Table S2 lists the relative risks for each outcome according to infecting organism. An increased risk of death was associated with several viral species including coronavirus, CMV, HSV, influenza virus, and respiratory syncytial virus (RSV). The combination of influenza with a bacterial infection was associated with pneumonia RR 4.65, 95% CI (3.22, 6.70), respiratory failure RR 4.21, 95% CI (2.39, 7.40), diarrhea RR 4.38 95% CI (1.28, 14.98), MSOF RR 5.17, 95% CI (3.38, 7.91) sepsis RR 45.1, 95% CI (28.1, 72.6), and septic shock RR 122.2, 95% CI (33.9, 440.2). Influenza alone was only associated with an increased risk of respiratory failure 3.19, 95% CI (1.96, 5.17). CMV alone RR 4.69, 95% CI (2.95, 6.28) and with bacterial infection RR 4.30, 95% CI (2.95, 6.28) were associated with an increased risk of pneumonia. HSV with bacterial infection (RR 4.28 95% CI 3.23, 5.67) and alone (RR 3.60 95% CI2.68, 4.85) were associated with an increased risk of pneumonia. Adenovirus and coronavirus with bacterial infection as well as RSV alone were also associated with pneumonia.

MSOF was associated with the presence of CMV RR 4.79, 95% CI (8.64, 11.90) as well as HSV RR 2.37, 95% CI (1.62, 3.46). The presence of CMV, HSV, and influenza virus with bacterial infection was associated with an increased risk of septic shock; RR 218.7 95% CI (128.1, 373.4), 309.2 (211.6, 452.0), 122.2 (33.9, 440.2), respectively. HSV in the absence of bacterial infection was also associated with septic shock, RR 33.71, 95% CI (11.78, 96.41).

There was significant biological interaction between viral and bacterial infections for septic shock, MSOF, and death. For septic shock, the risk excess, or RERI, due to the interaction between viral and bacterial infection was 127.7 95% CI (32.8, 222.5); the attributable proportion or AP was 0.23 95% CI (0.27, 0.51); and the synergy index was significant at 1.5 95% CI (1.2, 1.9). For MSOF, the RERI was significant at 10.6 95% CI (5.1, 15.9); AP was 0.43 95% CI (0.32, 0.58); and the synergy index was significant at 1.9 95% CI (1.5, 2.4). Although the RERI was not significant for death, the AP and synergy index were significant at 0.28 95% CI (0.046, 0.45) and 1.39 95% CI (1.02, 1.88) respectively.


Viral infections diagnosed after hospital admission may play a significant yet unrecognized role in the outcomes of ICU patients. While they are the most common organism of infection in immunocompetent adults, they have not been considered to be a serious risk factor for those critically ill patients who are admitted to the ICU without a diagnosis of infection or known immunosuppression. Few studies have examined the role of specific viral infections among patients who are immunocompetent before admission into the ICU despite the fact that there is no data to support that these patients are less likely to develop viral infections in this setting compared to their immunocompromised counterparts. Thus the implications of any positive findings may have the potential to affect all ICU patients.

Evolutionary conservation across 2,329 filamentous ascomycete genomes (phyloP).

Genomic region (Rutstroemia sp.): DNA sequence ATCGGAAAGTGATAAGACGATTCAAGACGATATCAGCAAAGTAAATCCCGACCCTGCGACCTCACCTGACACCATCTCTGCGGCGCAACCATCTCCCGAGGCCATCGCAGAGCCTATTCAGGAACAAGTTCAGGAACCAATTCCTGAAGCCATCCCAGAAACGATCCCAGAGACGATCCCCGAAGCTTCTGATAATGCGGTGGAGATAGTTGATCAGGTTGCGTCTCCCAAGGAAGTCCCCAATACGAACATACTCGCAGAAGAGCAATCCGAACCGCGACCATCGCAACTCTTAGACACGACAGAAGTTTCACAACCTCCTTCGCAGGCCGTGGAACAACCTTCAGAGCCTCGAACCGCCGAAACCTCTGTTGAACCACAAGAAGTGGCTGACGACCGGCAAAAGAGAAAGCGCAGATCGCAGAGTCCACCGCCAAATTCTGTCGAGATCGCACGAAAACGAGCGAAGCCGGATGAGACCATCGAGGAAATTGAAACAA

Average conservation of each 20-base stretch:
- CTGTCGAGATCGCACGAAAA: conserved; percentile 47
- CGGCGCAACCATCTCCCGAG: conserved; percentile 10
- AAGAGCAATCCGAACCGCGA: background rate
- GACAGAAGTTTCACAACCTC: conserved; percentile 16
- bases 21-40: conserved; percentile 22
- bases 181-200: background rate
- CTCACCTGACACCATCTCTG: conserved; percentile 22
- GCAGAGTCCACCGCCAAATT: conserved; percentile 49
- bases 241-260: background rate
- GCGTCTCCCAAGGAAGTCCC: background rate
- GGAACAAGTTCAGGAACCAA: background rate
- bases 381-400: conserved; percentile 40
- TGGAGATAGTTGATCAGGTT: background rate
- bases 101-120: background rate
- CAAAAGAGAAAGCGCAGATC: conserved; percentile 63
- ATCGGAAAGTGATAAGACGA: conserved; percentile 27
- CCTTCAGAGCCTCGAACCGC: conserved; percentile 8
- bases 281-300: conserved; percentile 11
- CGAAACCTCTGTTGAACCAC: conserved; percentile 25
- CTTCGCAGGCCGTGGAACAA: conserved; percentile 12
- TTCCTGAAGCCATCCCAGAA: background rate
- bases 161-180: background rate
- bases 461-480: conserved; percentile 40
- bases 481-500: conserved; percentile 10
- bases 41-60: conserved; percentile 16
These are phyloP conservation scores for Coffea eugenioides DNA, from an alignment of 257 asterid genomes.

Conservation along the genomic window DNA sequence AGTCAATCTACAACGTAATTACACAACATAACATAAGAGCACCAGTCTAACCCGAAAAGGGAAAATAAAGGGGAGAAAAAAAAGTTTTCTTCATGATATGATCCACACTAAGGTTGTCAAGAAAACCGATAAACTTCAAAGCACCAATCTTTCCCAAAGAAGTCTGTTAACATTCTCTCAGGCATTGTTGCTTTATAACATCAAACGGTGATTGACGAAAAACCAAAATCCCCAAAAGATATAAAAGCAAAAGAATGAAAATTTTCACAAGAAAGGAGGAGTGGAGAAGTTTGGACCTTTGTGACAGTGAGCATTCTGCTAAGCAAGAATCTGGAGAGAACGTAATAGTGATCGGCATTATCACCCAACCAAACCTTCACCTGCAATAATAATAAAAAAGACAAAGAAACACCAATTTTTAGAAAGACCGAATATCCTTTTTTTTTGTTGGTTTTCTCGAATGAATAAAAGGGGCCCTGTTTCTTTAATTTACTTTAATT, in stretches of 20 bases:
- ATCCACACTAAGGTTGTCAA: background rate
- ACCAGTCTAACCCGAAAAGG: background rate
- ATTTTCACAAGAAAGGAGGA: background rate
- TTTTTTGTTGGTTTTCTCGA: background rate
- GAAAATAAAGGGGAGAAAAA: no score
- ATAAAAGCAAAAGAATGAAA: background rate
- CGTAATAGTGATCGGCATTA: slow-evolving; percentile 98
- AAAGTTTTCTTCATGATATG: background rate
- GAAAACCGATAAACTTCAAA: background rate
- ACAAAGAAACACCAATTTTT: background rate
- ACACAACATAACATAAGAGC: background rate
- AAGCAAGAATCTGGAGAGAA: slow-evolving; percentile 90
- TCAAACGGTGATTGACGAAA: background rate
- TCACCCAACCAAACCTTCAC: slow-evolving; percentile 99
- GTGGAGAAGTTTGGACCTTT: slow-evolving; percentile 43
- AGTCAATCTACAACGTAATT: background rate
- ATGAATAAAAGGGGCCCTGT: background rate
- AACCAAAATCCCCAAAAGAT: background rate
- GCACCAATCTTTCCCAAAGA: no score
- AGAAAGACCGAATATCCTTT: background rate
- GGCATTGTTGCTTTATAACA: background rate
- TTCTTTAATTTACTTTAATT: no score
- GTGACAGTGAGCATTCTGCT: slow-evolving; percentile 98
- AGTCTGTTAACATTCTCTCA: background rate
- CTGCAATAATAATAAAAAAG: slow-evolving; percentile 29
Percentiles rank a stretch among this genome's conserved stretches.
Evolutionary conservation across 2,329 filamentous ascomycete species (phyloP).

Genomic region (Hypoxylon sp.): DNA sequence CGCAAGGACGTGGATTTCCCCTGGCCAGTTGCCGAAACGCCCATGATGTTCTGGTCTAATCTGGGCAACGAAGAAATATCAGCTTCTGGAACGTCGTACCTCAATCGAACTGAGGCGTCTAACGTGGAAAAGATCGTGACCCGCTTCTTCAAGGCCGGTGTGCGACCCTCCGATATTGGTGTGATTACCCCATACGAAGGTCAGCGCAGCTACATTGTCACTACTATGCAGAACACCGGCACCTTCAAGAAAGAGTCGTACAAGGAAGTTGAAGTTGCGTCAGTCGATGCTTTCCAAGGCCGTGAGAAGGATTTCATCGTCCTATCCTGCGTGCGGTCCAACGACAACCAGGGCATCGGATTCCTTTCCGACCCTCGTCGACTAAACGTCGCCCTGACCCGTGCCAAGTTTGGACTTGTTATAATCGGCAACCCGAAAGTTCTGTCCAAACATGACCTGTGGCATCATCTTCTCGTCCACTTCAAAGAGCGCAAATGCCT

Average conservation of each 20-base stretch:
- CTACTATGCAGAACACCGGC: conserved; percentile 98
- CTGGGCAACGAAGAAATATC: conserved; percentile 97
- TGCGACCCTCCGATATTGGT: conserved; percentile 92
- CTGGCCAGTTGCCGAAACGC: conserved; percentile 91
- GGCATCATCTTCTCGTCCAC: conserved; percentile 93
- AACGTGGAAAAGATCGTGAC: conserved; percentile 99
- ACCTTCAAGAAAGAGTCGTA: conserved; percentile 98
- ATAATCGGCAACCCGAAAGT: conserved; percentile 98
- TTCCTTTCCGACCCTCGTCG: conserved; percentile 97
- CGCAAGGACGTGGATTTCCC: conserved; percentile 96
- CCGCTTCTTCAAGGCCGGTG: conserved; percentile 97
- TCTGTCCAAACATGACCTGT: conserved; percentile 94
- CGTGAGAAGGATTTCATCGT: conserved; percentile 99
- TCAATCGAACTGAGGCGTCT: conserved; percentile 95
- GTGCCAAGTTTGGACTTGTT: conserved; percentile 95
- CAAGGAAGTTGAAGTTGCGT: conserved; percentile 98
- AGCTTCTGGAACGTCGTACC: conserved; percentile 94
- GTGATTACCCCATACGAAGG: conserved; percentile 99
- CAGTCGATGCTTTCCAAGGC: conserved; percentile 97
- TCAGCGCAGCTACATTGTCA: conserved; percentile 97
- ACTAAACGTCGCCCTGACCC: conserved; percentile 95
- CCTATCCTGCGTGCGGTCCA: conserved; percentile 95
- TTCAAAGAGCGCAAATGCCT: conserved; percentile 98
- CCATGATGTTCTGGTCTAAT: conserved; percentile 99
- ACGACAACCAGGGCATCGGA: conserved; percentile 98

The results of this population based study show that when a viral infection is present either alone or during the same hospitalization as a bacterial infection, it is associated with an increased risk of mortality, pneumonia, ARDS, respiratory failure, diarrhea, MSOF, sepsis, and septic shock. Perhaps the most significant finding is that coincident infections show the strongest association with each adverse outcome. This is particularly true for death, septic shock and MSOF where the test for synergistic interaction is significant. In addition for MSOF and death, the 95% confidence interval is outside the bounds of the other risk groups. These findings suggest that the coincident group carries its own independent association. In the subset analysis, viral specific associations were also found to be significant. For viruses that are latent and are known to reactivate, CMV and HSV were significantly associated with mortality, pneumonia, ARDS, respiratory failure, diarrhea, MSOF, sepsis, and septic shock. Patients with viruses that have an active phenotype such as adenovirus, coronavirus, RSV, and influenza virus had a significant risk of death, pneumonia, respiratory failure, MSOF, sepsis and septic shock.

If the association between viral infections and immunocompetent ICU patients represents a true clinical relationship, then these findings have several potential implications. These implications range from viral infections as markers for disease to viral infections participating in the causal pathway of complications such as ARDS and MSOF as well as the occurrence of other infections. Some of our findings have already been confirmed in recent literature, such as the link between CMV and HSV with mortality, pulmonary disease, sepsis, and overall poor patient outcomes [1][3], [5][10], [14][19]. Studies have reported reactivation of CMV and HSV in up to 35% and 64% of critically ill patients, respectively [8][10], [16], [17], [20]. In a study involving patients with ventilator associated pneumonia, Luyt et al reported 21% of patients with HSV isolated from bronchoalveolar lavage (BAL) specimens had HSV bronchopneumonitis [8]. It is reasonable to assume that a significant proportion of critically ill patients are at risk for reactivation of these herpes viruses. Between 50% and 80% of the population is CMV-seropositive by age 40 years and 72% of the population aged 14–19 years is seropositive for HSV-1 and HSV-2 combined. [6], [9], [18], [19], [21][23] In our study, HSV was associated with an increased risk of each outcome while CMV was not associated with sepsis or septic shock in patients without an additional documented bacterial infection during their hospitalization.